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BW Students Make Long-lasting Connections Through Study Abroad Trip to China

By Jenna Burnett '15

The long-lasting impact of one study abroad experience continues to play out for the Baldwin Wallace University students and faculty who traveled together to China in spring of 2012. Together, they have collected almost $500 as a Chinese New Year gift for the Dandelion School. That modest amount is enough money to support six students studying for a full semester at the school, which was a highlight of the 18-day study tour. And, now, one member of the group, December 2012 graduate, Jordan Kit, has decided to spend a year volunteering to teach at Dandelion.

The Dandelion School, located in the Daxing District on the outskirts of Beijing, serves the massive community of China’s migrant population, people who have moved from the rural parts of China to work in the major cities. Kit, an international studies major, says that while Chinese law requires about nine years of compulsory education for all children, many migrant children are left behind due to a complex and rigid registration system. According to Kit, the school, which operates out of a repurposed and overhauled factory, opened in 2005 with the goal of “giving back the right to quality education to migrant children.” Kit will begin teaching at the school in August.

The Trip Really Began Back in BW's Classroom

The visit to the little school was just one stop on the Explorations/Study Abroad program, "Discovering China." Kit said the trip to Hong Kong, Shanghai and Beijing really began back in the BW classroom with the semester-long course, “Modern China,” taught by Dr. Liya Wang and John Fuehrer.

According to Kit, the goal of the class was to introduce participating students to China’s history, geography, culture, economy, politics, and other current issues through weekly discussion topics ranging from articles in the "Wall Street Journal" to chapters from the textbook. In addition to discussions and lectures, students were also given opportunities to listen to guest speakers, give presentations, and experience Chinese culture though food, art, and films.

Towards the end of the semester the class focus narrowed to preparing for the trip. Kit worked with Wang to compile some crash-course instructions in Mandarin to develop a “Mandarin survival guide” to distribute to his classmates.

After a semester of preparing, students gathered at the airport to begin their lengthy travel process, which included a long layover in Newark, New Jersey and an eighteen-hour international flight.

Students Travel to Hong Kong, Shanghai and Beijing

Once in China, Kit said they fist spent time in Hong Kong, traveled to Shezhen to visit Wynnewood Toys factory, went to Shanghai, and finally voyaged to Beijing. Shannon Fee, a graduate student at BW who also participated in the trip, said a great part of the experience was seeing things “the average tourist” doesn’t get to see, like tours of businesses, schools, factories, hospitals,

In Hong Kong, students experienced the diversity of the modern metropolis, which uniquely blends traditions of both the East and the West. Fee said, “ In Hong Kong, I really felt as though I could have just as easily been in San Francisco.” Historically a Western “gateway” to China, Hong Kong serves as an important financial services center and plays a key role in China’s rapidly economic development.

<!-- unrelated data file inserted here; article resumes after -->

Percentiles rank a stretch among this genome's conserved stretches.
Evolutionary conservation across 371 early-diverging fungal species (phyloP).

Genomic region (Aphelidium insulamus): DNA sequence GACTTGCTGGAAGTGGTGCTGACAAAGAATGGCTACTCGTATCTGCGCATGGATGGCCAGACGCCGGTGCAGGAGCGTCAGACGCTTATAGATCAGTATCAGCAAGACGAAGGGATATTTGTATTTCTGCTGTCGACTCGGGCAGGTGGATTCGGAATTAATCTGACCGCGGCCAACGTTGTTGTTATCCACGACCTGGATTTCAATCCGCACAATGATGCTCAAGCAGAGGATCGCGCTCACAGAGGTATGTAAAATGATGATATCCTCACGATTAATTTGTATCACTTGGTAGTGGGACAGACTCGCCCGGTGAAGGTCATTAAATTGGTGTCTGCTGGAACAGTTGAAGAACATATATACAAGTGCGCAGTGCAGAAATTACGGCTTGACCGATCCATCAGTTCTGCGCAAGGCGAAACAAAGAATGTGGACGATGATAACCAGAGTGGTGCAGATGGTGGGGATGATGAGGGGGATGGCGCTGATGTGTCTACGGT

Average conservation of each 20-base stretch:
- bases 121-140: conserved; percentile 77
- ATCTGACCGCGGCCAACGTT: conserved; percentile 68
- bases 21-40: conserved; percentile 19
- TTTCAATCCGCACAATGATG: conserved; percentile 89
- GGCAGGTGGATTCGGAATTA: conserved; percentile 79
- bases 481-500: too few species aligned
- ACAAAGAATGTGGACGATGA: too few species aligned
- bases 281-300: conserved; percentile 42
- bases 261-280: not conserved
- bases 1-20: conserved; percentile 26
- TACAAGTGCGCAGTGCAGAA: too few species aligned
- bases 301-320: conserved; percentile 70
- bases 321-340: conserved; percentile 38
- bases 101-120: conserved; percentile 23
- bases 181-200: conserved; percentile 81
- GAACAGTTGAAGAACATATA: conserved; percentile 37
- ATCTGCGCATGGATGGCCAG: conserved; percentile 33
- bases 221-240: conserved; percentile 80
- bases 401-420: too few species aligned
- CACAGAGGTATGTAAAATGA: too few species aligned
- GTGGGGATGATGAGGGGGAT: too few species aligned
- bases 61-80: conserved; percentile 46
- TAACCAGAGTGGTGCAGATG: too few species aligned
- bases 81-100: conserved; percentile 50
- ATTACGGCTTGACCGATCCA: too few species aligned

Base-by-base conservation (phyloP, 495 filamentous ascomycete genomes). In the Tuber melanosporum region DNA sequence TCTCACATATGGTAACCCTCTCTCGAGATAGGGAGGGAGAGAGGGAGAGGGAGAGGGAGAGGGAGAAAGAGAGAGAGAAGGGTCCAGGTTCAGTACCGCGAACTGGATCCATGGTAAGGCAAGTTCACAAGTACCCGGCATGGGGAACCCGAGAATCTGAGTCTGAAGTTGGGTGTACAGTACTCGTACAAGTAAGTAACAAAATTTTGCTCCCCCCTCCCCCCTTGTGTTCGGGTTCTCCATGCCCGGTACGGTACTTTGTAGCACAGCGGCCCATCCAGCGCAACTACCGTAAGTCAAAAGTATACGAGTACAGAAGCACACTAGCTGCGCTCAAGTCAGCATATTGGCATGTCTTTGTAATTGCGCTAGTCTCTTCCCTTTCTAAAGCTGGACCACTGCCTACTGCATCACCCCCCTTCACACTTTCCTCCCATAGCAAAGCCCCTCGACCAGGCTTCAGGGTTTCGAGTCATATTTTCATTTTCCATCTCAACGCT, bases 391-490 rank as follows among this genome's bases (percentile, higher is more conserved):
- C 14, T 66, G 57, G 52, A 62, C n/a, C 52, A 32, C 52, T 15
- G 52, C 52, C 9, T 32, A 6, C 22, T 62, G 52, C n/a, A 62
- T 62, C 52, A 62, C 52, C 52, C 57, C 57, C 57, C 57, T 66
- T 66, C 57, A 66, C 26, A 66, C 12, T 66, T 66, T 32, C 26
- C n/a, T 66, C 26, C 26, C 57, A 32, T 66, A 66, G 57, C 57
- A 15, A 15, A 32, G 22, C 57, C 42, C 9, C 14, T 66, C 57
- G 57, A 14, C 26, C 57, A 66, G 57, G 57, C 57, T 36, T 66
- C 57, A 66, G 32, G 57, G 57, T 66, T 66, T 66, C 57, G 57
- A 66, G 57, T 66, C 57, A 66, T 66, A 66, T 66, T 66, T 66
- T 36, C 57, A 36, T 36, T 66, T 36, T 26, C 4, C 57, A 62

Shanghai, largest city in China, offered students a great opportunity to study China's rapid urban development and some of the challenges faced by urban planners and policy makers alike.

In Beijing, China's capital, students were given the opportunity to understand modern Chinese history and politics, observing what life is like in a city where both capitalism and socialism strive.

Fee said the cities the group visited in China were very similar to many big cities in the world, complete with “skyscrapers and traffic, shopping malls and parks, cultural sites and pollution.”

Kit said his favorite part of the trip was, “getting the chance to see my studies come to life. I got to talk politics with students from the Foreign Affairs University in Beijing, barter in Mandarin in the markets, and actually experience the majesty of some of these historical sites like the Great Wall or the Forbidden City that just never comes across in pictures or words on a page.”

Fee on the other hand said, “I really can’t choose a favorite part of the trip itself, because I am just so in love with international travel that I am fascinated by every moment of it.”

Exploration Exposes Students to New Culture

Exposing BW students to a wide variety of cultural and historical attractions throughout China helped them to better understand and analyze the cultural dynamics at play in China’s social and economic transformation.

As Kit said, “You can read about how much China is changing every day, but it's something that doesn't stick till you see it. Students doing anything related to a foreign country really owe it to themselves to round off their education with some first hand experience.”

Fee said, “I really don’t think people are all that different the world around. They work, they play, they love their families, go out to eat with friends, strive for a better life. Every time I travel I am reminded of this. China was no different.”

Posted April 2013
 

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